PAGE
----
2021 sees the 50th Anniversary of one of Mazda’s most interesting, adaptable and successful cars. Often overlooked, the RX-3 was a landmark car in Mazda’s history.
The RX-3 was a car that cemented Mazda’s association with the rotary engine at home and abroad, while its export success helped put Mazda on the map as a global automotive company. Not only that, its success on the racetrack led the way for the accomplishments of the later and more famous RX-7.
By the time production came to an end in 1978, 286,757 RX-3s had been produced, making it the biggest selling Mazda rotary outside of the RX-7. Additionally, the piston engine versions, called the Mazda 808, Mazda 818 or Grand Familia depending on the market, were also popular and adding lots more vehicles to the sales tally. And while it was the two-door coupe that was the most popular and is the best remembered today, the RX-3 was offered in coupe, saloon and estate body styles – making it the first Mazda rotary estate car.
Mazda launched the new Mazda RX-3 in September 1971. Smaller and sportier than the Mazda RX-2, the rotary RX-3 was called the Mazda Savanna in Japan but it was largely identical to the in-line four-cylinder powered Mazda Grand Familia launched alongside it. As Mazda had done with previous models, offering a choice of piston or rotary powered versions increased the range and customer choice considerably.
Externally, the rotary RX-3 and piston Mazda 818 were distinguished by different grilles and headlights, with the RX-3 having twin round headlamps and the 818/ Grand Familia using square lamps or single round lights. Plus, the unique rotor shaped badges on the RX-3 left no doubts to the type of power unit under the bonnet.
Launched in September 1971, the RX-3 coupe, saloon and estate all featured the 982cc 10A engine, while US market cars featured the more powerful 1,146cc 12A engine. From 1972 the Savanna GT went on sale in Japan with the larger 12A engine, which was also introduced into other markets alongside the 10A versions, until the 10A was discontinued in 1974. By 1976 exports to Australia and New Zealand had stopped, but the car remained on sale in Japan and the United States through to the end of production in 1978.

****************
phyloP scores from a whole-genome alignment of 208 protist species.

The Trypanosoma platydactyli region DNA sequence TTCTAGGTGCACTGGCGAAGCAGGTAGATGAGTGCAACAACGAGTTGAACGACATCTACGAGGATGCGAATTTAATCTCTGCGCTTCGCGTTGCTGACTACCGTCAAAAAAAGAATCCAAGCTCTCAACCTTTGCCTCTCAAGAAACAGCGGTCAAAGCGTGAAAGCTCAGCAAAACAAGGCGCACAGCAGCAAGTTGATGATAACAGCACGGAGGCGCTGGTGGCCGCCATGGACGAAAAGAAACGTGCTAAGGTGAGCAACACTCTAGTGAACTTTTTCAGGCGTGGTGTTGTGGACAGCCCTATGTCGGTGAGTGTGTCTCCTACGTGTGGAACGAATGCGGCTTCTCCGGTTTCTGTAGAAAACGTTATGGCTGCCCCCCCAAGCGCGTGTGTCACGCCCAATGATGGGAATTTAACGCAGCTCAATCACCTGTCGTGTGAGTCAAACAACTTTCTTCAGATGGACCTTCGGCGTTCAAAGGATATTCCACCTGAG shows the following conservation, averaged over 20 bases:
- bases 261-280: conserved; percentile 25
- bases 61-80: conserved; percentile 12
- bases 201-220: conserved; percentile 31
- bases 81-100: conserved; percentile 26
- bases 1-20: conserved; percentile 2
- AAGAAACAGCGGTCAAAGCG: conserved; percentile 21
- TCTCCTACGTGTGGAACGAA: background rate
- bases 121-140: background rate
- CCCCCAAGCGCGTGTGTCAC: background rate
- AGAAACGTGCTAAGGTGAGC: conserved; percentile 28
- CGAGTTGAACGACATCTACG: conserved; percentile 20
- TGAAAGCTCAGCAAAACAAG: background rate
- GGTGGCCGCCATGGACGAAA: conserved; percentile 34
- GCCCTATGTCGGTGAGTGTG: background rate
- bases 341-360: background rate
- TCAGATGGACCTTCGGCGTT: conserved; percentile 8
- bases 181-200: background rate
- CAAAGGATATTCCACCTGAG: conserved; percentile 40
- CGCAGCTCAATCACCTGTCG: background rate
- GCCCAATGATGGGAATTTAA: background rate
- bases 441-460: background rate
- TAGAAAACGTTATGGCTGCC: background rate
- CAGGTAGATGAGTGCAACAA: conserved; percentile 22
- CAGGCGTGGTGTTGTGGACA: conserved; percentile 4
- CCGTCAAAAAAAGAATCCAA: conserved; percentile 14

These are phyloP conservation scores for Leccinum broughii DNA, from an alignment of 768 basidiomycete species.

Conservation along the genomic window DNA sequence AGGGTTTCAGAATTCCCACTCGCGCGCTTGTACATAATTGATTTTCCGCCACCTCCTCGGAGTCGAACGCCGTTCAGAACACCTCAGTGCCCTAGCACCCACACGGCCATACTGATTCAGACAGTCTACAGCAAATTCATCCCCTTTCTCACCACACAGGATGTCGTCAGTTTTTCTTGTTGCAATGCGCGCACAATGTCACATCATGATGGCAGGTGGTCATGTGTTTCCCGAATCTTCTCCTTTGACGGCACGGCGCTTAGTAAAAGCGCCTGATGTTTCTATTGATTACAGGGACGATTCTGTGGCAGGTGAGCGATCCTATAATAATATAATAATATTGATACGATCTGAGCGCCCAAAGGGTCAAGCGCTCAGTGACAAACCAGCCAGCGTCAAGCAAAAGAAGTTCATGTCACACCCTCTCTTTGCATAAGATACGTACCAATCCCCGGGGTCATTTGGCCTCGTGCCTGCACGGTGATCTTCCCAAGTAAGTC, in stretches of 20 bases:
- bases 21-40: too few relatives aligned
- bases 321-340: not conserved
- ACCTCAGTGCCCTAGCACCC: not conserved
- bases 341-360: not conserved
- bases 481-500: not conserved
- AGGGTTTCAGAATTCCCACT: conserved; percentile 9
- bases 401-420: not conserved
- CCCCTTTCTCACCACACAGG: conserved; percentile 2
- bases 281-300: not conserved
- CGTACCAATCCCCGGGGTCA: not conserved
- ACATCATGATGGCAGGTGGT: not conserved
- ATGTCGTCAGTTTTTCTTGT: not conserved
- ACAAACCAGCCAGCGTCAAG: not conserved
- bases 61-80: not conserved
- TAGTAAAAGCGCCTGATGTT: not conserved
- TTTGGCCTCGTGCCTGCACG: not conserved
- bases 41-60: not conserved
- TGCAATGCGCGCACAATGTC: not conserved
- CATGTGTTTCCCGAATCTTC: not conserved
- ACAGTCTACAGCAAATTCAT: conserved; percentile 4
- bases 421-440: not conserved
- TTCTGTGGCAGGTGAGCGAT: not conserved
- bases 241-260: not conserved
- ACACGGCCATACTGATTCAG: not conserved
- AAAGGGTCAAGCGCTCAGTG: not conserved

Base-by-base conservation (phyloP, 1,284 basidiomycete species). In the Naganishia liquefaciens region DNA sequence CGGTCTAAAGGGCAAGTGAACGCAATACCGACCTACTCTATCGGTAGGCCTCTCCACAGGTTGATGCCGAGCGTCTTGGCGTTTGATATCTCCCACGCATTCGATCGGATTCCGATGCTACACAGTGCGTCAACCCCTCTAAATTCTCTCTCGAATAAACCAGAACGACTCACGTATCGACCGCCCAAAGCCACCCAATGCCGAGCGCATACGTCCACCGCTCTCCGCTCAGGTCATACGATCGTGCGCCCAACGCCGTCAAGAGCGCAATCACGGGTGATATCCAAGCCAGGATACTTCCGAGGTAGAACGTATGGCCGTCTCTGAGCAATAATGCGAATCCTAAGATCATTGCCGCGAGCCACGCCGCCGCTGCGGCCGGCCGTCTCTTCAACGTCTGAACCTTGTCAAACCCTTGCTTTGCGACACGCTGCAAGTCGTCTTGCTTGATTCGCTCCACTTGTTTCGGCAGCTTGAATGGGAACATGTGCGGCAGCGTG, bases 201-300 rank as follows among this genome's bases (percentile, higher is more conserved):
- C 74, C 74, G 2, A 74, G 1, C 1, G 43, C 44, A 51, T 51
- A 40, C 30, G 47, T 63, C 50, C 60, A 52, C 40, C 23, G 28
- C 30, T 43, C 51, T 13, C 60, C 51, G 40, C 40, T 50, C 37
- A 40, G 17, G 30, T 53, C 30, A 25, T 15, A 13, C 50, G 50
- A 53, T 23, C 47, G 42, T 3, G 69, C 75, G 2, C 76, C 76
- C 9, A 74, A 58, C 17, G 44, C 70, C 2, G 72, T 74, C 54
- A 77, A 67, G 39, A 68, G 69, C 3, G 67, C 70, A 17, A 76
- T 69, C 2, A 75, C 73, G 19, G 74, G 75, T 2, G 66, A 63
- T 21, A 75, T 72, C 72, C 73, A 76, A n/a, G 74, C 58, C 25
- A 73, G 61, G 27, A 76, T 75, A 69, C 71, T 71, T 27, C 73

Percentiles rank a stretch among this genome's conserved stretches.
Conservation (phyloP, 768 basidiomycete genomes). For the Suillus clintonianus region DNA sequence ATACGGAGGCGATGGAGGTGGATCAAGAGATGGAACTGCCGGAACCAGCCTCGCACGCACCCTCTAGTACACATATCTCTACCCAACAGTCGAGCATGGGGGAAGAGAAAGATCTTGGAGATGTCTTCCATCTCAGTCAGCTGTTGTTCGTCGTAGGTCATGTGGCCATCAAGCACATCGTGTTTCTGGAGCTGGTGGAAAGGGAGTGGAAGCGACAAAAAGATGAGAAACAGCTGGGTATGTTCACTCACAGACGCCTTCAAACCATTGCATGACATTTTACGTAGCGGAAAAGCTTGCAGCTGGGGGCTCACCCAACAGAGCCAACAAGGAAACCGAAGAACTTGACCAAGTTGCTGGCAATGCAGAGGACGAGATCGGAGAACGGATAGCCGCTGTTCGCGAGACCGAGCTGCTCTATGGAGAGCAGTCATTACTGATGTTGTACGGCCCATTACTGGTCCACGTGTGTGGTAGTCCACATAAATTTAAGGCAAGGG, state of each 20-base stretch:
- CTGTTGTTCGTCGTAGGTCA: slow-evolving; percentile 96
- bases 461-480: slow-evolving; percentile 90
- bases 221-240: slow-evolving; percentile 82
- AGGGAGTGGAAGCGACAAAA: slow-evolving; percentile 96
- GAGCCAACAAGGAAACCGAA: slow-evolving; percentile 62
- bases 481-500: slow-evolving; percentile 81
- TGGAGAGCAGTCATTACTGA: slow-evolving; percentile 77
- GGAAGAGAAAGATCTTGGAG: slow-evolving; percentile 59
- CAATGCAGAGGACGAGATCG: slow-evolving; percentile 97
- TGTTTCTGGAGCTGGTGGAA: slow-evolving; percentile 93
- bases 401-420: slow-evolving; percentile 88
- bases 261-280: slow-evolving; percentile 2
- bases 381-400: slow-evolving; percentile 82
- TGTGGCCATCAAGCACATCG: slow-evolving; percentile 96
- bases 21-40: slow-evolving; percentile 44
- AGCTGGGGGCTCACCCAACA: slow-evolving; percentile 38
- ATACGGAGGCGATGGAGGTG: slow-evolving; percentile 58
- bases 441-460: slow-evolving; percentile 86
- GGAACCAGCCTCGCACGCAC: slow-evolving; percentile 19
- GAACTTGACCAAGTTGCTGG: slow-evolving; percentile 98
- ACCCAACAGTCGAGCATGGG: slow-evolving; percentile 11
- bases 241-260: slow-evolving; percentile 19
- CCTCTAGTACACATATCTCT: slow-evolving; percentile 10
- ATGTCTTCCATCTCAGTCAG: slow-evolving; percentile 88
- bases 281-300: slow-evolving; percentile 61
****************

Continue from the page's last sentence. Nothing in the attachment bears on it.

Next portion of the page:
Arriving in the UK in 1972, the Mazda RX-3 and 818 range featured a saloon and a coupe for each model, with the £1,633 RX-3 Coupe costing £335 more than its piston engine 818 sibling. In 1973 an estate RX-3 and 818 joined the line-up, but the RX-3 estate only lasted until 1974 before being dropped from the UK line-up. Updates across the range in 1975 included improved upholstery, tinted glass and the option of metallic paint for the first time. RX-3 sales stopped in the UK in 1976, however the Mazda 818 estate stayed in the line-up until 1978, with the last saloons and coupes being sold in 1979.
Tested by Motor Magazine in 1973, the 982cc 110bhp 10A powered RX-3 coupe had a 0-60mph performance of 10.2secs and over the duration of their 1,220-mile road test they averaged 24.9mpg praising the RX-3 for its good performance, slick gear change, solid build quality and nice controls. Testing the 1,272cc 4cyl 81bhp Mazda 818 Saloon they recorded a more leisurely 15.3sec 0-60mph time, while fuel consumption of 32.7mpg highlighted the piston engine’s slightly more economical cruising ability. Yet despite the lower price, in 1973 the UK importer sold three times more RX-3s than Mazda 818s.
The other crucial chapter the RX-3 played in the Mazda story was its success in competition. Having raced the Cosmo and R100 Coupe in Europe at famous events like the Marathon de la Route and the Spa 24 Hours, Mazda focused on racing at home in Japan – taking on the Nissan Skyline in domestic racing. The new RX-3 made its mark from outset, taking its first victory at the Fuji Tourist Trophy meeting in December 1971. However, it wasn’t just at home that the RX-3 was making its mark, the RX-3 became a popular and successful race car around the world – competing in the USA, Europe and Australia. In the United States the RX-3 appeared in the famous Daytona 24 Hours in the hands of privateers with one car finishing 14th overall and 3rd in class in 1975 with only Porsches and Ferraris ahead of it.
Today, the Mazda RX-3 remains a popular choice for historic racers around the globe, while the car has gained cult status in the tuning, drifting and even drag racing worlds. Thanks to its success in competition the Mazda RX-3 was a car that successfully extended the Mazda brand, promoted the rotary engine and helped Mazda begin to establish its reputation for being a producer of great to drive cars.
Today, the RX-3s total sales of 286,757 make it the second best-selling rotary of all time behind the 811,634 combined sales of three generations of RX-7. Half a century on the RX-3’s fame may have been eclipsed somewhat by the RX-7, but this hard-working rotary and its less glamorous piston engine siblings did much to feed Mazda’s global sales expansion in the early 70s, while the RX-3’s success in competition was a hugely important early chapter in a story that led all the way to Le Mans victory in 1991. Still loved by owners and tuners the world over, the RX-3 rightly has a cult status amongst rotary aficionados. Happy Birthday RX-3.
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